Intermodal freight transport involves the transportation of freight in an intermodal container or vehicle, using multiple modes of transportation (rail, ship, and truck), without any handling of the freight itself when changing modes. The method reduces cargo handling, and so improves security, reduces damages and losses, and allows freight to be transported faster. Reduced costs versus over road trucking is the key benefit for intracontinental use. The negative is that it takes longer than normal truck delivery would.
Containers, also known as intermodal containers or ISO containers because the dimensions have been defined by ISO, are the main type of equipment used in intermodal transport, particularly when one of the modes of transportation is by ship. Containers are 8-foot (2.4 m) wide by 8-foot (2.4 m) high. Since introduction, there have been moves to adopt other heights, such as 8-foot-6-inch (2.59 m), 9-foot-6-inch (2.90 m) and 10-foot-6-inch (3.20 m). The most common lengths are 20 feet (6.1 m) nominal or 19 feet (5.8 m) – 10+1⁄2 in (0.27 m) actual, 40 feet (12 m), 48 feet (15 m) and 53 feet (16 m), although other lengths exist. They are made of steel and can be stacked atop one another (a popular term for a two-high stack is “double stack”).
Onboard ships they are typically stacked up to seven units high. They can be carried by truck, rail, container ship, or aeroplane. When carried by rail, containers can be loaded on flatcars or in container well cars. In Europe, stricter railway height restrictions (smaller loading gauge and structure gauge) and overhead electrification prevent containers from being stacked two high, and containers are hauled one high either on standard flatcars or other railroad cars. Taller containers are often carried in well cars (not stacked) on older European railway routes where the loading gauge is particularly small.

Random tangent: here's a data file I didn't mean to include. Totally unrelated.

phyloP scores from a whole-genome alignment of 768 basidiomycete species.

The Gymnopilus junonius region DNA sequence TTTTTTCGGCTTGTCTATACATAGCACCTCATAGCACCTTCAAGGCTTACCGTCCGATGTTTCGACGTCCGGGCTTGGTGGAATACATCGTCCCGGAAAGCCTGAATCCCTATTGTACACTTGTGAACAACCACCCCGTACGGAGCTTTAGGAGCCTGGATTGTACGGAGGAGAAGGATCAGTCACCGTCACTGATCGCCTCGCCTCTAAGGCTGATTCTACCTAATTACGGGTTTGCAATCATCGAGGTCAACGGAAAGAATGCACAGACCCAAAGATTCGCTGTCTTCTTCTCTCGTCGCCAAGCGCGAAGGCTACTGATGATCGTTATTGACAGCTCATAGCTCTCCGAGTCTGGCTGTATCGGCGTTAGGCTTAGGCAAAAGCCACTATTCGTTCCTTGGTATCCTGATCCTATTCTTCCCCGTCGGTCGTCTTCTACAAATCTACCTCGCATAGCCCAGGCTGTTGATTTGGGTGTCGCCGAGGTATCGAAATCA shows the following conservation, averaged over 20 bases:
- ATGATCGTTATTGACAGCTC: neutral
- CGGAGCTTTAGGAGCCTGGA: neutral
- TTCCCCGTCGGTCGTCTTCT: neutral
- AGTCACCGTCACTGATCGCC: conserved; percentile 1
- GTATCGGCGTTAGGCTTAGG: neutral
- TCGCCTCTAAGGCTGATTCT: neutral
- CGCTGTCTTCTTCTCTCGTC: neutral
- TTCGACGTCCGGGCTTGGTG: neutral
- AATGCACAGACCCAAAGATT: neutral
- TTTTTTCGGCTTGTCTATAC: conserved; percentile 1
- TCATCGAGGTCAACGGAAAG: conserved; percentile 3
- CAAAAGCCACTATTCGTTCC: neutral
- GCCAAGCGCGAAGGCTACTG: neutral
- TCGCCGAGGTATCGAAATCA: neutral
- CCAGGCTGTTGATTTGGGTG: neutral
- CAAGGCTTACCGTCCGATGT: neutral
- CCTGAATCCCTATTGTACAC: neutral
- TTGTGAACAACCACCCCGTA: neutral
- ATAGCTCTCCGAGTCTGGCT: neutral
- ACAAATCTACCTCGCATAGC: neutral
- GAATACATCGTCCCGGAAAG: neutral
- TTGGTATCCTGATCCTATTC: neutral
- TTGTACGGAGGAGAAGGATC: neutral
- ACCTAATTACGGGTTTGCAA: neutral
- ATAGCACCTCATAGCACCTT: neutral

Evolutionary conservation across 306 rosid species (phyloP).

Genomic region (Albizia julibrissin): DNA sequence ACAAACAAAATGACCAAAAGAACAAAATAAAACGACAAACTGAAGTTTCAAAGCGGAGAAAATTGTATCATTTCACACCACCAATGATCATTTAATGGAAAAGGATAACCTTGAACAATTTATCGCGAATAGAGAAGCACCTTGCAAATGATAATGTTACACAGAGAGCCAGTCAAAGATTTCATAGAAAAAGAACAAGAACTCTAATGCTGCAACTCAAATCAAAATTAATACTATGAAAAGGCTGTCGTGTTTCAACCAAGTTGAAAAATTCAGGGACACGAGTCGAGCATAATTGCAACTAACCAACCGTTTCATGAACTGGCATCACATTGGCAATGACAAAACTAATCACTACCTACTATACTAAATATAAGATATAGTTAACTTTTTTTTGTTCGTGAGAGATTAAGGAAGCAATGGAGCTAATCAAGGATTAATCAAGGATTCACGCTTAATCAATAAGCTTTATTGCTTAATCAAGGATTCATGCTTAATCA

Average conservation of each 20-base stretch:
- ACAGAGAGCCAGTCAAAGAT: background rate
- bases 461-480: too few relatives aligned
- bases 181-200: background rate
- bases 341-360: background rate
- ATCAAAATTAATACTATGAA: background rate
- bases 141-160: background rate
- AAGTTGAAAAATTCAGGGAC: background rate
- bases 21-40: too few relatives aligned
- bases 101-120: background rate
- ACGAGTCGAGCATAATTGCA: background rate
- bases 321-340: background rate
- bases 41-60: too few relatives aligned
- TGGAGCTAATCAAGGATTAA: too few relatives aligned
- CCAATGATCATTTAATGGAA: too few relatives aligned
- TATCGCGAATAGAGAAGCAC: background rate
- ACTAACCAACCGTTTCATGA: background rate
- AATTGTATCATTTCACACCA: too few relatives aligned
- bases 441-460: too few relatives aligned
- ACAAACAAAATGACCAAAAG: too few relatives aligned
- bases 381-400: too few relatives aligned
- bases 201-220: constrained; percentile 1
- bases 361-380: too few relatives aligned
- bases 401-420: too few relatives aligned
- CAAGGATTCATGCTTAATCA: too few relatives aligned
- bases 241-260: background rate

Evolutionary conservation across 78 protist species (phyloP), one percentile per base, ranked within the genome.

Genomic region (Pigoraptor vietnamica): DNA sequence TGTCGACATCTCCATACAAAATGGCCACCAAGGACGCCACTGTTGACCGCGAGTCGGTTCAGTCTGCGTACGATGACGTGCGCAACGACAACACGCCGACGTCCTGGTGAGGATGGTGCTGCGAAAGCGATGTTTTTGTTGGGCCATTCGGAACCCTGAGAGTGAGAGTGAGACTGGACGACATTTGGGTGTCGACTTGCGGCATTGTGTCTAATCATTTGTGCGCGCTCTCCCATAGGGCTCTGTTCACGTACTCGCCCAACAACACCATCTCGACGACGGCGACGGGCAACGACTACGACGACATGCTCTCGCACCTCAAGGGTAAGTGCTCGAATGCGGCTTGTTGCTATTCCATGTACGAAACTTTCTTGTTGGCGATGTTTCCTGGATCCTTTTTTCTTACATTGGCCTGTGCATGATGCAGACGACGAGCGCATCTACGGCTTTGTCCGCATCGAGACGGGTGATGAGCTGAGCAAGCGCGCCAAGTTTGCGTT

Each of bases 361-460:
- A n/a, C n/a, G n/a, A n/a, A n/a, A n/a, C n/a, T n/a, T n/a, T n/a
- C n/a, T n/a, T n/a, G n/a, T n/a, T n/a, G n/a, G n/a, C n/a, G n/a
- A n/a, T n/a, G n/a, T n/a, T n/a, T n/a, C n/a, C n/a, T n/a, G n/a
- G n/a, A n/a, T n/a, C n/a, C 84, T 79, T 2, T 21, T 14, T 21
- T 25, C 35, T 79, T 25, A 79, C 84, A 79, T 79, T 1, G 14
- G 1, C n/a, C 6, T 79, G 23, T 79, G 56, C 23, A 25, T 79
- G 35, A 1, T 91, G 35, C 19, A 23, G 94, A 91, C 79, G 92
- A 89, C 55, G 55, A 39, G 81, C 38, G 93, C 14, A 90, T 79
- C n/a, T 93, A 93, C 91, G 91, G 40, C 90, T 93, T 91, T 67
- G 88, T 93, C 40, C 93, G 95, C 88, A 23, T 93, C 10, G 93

Some variations on the standard container exist. Open-topped versions covered by a fabric curtain are used to transport larger loads. A container called a tanktainer, with a tank inside a standard container frame, carries liquids. Refrigerated containers are used for perishables. There is also the swap body, which is typically used for road and rail transport. Built too lightly to be stacked, they have folding legs under their frame so that they can be moved between trucks without using a crane.
Various non-standard container forms are commonly used. These include non-stackable open box containers, and several slightly non-standard geometries. European containers are often about two inches wider than the ISO standard although otherwise conformant, which can carry the euro-pallet standard pallet load. Specialised containers used in Europe include containerised coal carriers, and recently “bin-liners” – containers designed for the efficient road/rail transportation of rubbish from cities to recycling and dump sites.
In countries where the loading gauge is sufficient, truck trailers are often used for freight that is transported primarily by road and rail. Typically, regular semi-trailers can be used, and do not need to be specially designed.